Whether it be a road trip through Canada, a drive down to Florida, or a huge loop crossing both, these tips will make your life simpler and cheaper!
Have some cash on hand – for a few reasons. During a road trip, some stops are bound to be in small towns that are far from bigger cities. In these areas card transactions can’t be guaranteed – especially for small amounts such as coffee. Whether it be for a bathroom break, to fill up your car or your hungry stomach, you don’t want to be stuck counting your change to pay your bill. You might also be looking for some cash to pay a toll (which at times can be unmanned and require you to have the exact change). Also, in the US, some states have lower rates for gas when you pay cash – so having a few bills on hand can save on your fuel budget.
Use google maps to find out your cheaper gas stops, and try to stay at around half a tank. Especially in provinces and states where gas stations have a tendency of being far from one another and closed during the night (looking at you, Ontario). Those that are more secluded also tend to be pricey, and if you wait for your gas tank to be empty you’ll have no choice but to pay the higher price. Instead, simply look up “petrol station” in google maps and most of them will come up with their price underneath. It will also help you map out your stops and make sure you can be efficient, avoiding having to go off the highway to gas up (unless you’d like to visit a local town, which is always fun!) Of course, specific applications exist for this purpose – they will offer you more stations and be more precise, but if you’re trying to save your storage space for your photos, then google maps is a good way around downloading yet another app!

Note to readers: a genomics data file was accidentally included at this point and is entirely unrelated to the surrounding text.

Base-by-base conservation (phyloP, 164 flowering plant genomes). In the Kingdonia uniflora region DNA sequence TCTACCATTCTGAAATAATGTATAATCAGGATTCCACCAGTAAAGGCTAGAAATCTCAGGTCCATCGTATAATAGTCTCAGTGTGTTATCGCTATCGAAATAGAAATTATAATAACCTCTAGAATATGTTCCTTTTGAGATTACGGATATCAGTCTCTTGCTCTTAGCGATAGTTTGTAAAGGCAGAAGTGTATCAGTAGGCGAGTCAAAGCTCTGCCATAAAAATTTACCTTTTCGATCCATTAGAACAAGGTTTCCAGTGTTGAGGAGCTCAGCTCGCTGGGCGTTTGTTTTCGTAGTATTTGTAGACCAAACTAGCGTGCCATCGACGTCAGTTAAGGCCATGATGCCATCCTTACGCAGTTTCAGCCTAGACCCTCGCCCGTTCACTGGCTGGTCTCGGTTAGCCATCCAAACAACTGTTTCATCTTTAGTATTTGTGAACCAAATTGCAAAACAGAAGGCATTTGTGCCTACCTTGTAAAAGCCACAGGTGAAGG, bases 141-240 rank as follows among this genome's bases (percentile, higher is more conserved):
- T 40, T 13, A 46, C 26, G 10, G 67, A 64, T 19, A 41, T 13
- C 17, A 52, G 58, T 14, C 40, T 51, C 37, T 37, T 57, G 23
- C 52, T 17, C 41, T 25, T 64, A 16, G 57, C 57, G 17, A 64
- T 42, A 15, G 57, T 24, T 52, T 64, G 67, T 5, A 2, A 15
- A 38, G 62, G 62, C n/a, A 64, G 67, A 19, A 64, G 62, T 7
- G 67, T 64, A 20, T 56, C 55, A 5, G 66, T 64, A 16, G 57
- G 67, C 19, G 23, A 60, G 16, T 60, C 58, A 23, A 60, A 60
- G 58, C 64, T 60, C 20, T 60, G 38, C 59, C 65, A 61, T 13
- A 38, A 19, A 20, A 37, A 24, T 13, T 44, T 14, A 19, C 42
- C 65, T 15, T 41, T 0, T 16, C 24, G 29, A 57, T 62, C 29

3. Loyalty Cards
Get member cards for gas stations (Petro-Points, CAA, AirMiles, Esso Extra), apps for coupons or loyalty cards at restaurants you might stop at (McDonald’s, Dairy Queen, Tim Hortons), and loyalty cards for grocery stores (Safeway, Save On Foods, Publix). Even better if they double up (ex. AirMiles that can be used at gas stations and grocery stores) It can add up to a lot for a long journey!
4. Credit Cards
Credit Cards and the tricky US-CDN exchange rate. As a Canadian, it’s useful to check your credit cards fees and rate policy when it comes to making purchases in the US. Some banks have a foreign transaction fee on US purchases, or their exchange rate is significantly above the market rate – and it’s good to know that ahead of time before you rack up a fee or higher rate for each transaction. Some other options are getting a US Credit Card with your bank here in Canada, or a Cross-Border card. This would allow you to add up your purchases in US dollars and pay them back as you would with your Canadian credit card, but at the market rate.
Winter Tires vs All Season Tires vs Summer Tires- this one is a bit trickier but worth looking into, especially if your road trip will be in the early spring or end of summer. Tire laws are different across Canada and the US. Some provinces allow all-season tires but require you to have chains in your trunk as of October (though rarely enforced, it is good to be aware of the requirement). Some States that are at higher altitudes (for example, Colorado), will get snow even in the summer, where you might have to expect slower speeds if you’re using summer tires. It’s important to take note of the weather and tire laws to make sure yours will work for the different provinces and states you’re planning on visiting. It also helps you plan better equipment to have on hand. If you’re doing a road trip in late September in the Rockies, you might have to bring a smaller snow brush to help get on the road faster in the morning.
If you’re planning a multi-day road trip, make sure to check out our article featuring some time and cost saving tips for long days on the road!